Previous studies have demonstrated that hip muscle strength training can benefit patients by improving gait, balance, and function to a certain extent.6,7 The majority of current research on lower limb or hip muscle strength training in patients undergoing THA has primarily focused on post-operative interventions. There is limited research evaluating the potential benefits of preoperative combined with postoperative muscle strength training for THA patients. A study conducted by Gilbey et al aimed to design exercise programs for THA patients both before and after the surgery, incorporating various components such as aerobic exercise, muscle strength training, and hydrotherapy.8 The research findings indicated that these exercise programs had a significant positive effect on alleviating postoperative pain and enhancing hip strength, walking ability, and overall satisfaction in patients. However, it is important to note that these exercise programs were not quantitatively standardized, leading to considerable variations in the volume and intensity of exercises for individual patients. Additionally, the use of outdated instruments for muscle strength testing, like the Kinetech hip and knee machine, might have affected the accuracy of the results. Similarly, in Wang et al’s study, non-quantitative clinic and home exercise programs were designed for both preoperative and postoperative stages of THA patients.9 However, this study did not directly assess changes in postoperative muscle strength. Instead, it evaluated certain parameters such as gait speed and stride length through manual measurements in tests like the Twenty-Five Meter Walk Test and Six-Minute Walk Test, without the use of professional gait analysis instruments. The research findings revealed that, at 6 months postoperatively, patients demonstrated an improvement in stride length and walking speed. On the other hand, Holsgaard-Larsen’s randomized controlled trial (RCT) stands out as one of the few studies investigating the effects of preoperative PRT in patients undergoing THA.10 The results showed that preoperative PRT did not exhibit a significant impact on functional improvement one year after surgery, but it did seem to accelerate the recovery process at three months postoperatively. However, it should be noted that this study did not include quantitative muscle strength training in the postoperative period for the patients. Postoperative balance in THA patients is a crucial area of focus as it significantly influences gait and overall function.11 However, the studies mentioned earlier, which investigated combined preoperative and postoperative PRT for muscle strength, did not assess balance. In summary, there is currently limited literature on combined preoperative and postoperative PRT muscle strength training in THA patients. Additionally, some studies use outdated evaluation equipment and rely on manual measurements. Furthermore, the current research on preoperative and postoperative muscle strength training primarily involves weight-bearing or non-weight-bearing hip muscle exercises, conducted under the guidance of rehabilitation therapists in rehabilitation centers or at home. These exercises lack standardization and are not performed on specialized instruments following established protocols, making it challenging to quantitatively design, implement, and monitor the training intensity and range. Consequently, this situation may lead to significant biases and substantial errors in the intervention outcomes among the enrolled patients, ultimately weakening the strength of the research results.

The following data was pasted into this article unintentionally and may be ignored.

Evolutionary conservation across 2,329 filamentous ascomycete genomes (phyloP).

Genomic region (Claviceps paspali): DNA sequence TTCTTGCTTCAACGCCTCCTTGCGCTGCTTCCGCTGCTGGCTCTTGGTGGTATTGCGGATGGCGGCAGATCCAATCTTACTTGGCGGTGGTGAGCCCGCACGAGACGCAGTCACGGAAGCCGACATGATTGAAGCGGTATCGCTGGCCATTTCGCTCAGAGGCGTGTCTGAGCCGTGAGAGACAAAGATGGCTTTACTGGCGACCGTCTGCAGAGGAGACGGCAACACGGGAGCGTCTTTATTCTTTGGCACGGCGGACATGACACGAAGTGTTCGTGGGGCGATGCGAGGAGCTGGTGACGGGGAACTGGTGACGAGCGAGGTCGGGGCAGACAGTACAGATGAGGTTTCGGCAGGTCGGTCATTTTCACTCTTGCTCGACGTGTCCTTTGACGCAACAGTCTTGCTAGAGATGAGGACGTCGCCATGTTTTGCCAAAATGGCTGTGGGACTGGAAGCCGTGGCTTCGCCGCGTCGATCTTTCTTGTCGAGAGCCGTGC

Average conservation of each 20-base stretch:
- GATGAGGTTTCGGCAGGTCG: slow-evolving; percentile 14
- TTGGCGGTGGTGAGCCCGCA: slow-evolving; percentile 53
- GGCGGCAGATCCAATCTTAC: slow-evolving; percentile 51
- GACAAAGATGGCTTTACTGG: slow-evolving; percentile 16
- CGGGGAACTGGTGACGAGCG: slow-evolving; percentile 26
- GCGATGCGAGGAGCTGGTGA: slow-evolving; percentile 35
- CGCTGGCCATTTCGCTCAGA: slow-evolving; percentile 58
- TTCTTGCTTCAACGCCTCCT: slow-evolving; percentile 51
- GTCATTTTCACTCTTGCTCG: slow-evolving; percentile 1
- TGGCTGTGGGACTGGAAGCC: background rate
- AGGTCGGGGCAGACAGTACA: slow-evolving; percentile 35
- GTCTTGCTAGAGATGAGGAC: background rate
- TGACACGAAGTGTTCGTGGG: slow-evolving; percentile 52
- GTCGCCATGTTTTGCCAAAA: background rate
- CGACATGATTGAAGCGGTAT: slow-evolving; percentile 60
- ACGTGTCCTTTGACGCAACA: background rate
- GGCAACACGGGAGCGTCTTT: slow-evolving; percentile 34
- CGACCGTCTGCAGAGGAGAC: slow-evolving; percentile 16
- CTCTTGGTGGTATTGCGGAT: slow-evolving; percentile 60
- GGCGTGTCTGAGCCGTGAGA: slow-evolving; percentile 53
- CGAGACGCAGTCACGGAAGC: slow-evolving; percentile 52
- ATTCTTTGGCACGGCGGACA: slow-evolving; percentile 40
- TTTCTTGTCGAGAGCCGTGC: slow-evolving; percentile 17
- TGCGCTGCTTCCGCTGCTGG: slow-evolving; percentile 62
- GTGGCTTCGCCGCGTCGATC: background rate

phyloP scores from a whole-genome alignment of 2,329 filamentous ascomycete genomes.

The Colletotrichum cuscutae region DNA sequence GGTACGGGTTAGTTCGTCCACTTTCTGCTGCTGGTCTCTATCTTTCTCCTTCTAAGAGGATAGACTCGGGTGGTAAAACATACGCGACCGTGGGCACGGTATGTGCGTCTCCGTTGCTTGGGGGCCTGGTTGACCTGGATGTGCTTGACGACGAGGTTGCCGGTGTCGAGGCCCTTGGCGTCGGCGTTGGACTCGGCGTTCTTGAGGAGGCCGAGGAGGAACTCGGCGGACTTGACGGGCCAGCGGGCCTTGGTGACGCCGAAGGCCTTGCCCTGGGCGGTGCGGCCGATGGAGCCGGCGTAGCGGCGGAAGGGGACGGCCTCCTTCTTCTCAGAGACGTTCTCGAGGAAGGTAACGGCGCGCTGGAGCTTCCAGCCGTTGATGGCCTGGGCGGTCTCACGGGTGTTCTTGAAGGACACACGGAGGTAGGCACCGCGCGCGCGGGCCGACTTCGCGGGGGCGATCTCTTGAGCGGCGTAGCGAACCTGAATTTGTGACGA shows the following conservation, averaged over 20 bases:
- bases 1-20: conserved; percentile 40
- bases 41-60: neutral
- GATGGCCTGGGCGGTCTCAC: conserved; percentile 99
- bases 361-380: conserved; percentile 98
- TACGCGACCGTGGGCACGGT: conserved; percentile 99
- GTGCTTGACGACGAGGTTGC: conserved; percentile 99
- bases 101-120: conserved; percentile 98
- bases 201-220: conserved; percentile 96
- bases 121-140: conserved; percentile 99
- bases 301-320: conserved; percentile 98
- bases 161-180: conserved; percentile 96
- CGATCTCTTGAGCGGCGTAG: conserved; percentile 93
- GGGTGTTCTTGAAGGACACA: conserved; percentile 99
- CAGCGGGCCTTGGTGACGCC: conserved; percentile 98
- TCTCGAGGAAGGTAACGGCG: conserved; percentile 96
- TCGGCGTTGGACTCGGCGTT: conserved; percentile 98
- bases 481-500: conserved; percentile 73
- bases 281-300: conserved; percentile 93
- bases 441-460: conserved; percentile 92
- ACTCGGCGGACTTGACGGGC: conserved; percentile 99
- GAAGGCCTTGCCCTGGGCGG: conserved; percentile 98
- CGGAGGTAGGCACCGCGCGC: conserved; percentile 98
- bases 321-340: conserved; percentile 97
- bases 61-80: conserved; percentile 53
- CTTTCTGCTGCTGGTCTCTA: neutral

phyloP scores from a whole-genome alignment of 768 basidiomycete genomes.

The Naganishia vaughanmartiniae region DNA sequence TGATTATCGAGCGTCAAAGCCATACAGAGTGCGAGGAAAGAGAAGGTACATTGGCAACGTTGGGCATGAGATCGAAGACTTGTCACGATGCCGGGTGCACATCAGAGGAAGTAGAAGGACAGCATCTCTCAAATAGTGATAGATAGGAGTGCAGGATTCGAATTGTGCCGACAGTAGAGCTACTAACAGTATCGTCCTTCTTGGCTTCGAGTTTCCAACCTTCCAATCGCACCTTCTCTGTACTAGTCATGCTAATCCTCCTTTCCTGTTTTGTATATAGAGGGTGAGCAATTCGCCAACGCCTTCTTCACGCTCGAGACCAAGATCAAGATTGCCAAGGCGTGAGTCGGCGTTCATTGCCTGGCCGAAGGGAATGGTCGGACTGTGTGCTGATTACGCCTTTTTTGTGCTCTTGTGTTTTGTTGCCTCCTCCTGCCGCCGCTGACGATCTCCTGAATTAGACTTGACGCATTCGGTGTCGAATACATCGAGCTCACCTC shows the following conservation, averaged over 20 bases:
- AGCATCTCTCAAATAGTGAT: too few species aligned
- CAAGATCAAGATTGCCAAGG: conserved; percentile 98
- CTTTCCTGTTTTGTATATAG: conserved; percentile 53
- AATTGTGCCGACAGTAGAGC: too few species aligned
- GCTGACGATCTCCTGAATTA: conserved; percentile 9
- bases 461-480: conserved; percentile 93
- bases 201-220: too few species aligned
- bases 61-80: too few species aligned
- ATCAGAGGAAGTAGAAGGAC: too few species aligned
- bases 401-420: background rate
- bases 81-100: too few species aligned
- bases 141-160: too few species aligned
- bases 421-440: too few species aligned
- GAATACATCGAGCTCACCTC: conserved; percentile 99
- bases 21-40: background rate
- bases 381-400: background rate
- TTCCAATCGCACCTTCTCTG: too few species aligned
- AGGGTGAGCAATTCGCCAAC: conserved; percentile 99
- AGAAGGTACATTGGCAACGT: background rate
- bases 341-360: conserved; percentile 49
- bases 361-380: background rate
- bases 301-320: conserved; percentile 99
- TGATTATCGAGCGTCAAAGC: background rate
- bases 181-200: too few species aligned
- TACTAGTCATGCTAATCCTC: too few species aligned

The study aims to investigate the impact of a 10-week preoperative combined with postoperative moderate-intensity progressive resistance training (PRT) program on patients with hip osteoarthritis (HOA) undergoing total hip arthroplasty (THA). Our focus is on assessing the effects of this combined intervention on muscle strength (hip maximal isokinetic torque normalized for body mass, surgical limb advantage ratio), gait (velocity, cadence), balance (duration of stance, distance and area traveled by the peak pressure point on the foot), and hip joint function (HHS scores). Specifically, we compare the outcomes of the combined intervention with those of isolated preoperative or postoperative muscle strength training. The hypothesis suggests that the combined intervention will yield superior improvements in muscle strength, gait, balance, and hip joint function compared to isolated training. This study provides valuable insights into the efficacy of a holistic rehabilitation approach for enhancing outcomes in THA patients with HOA.


Trial Design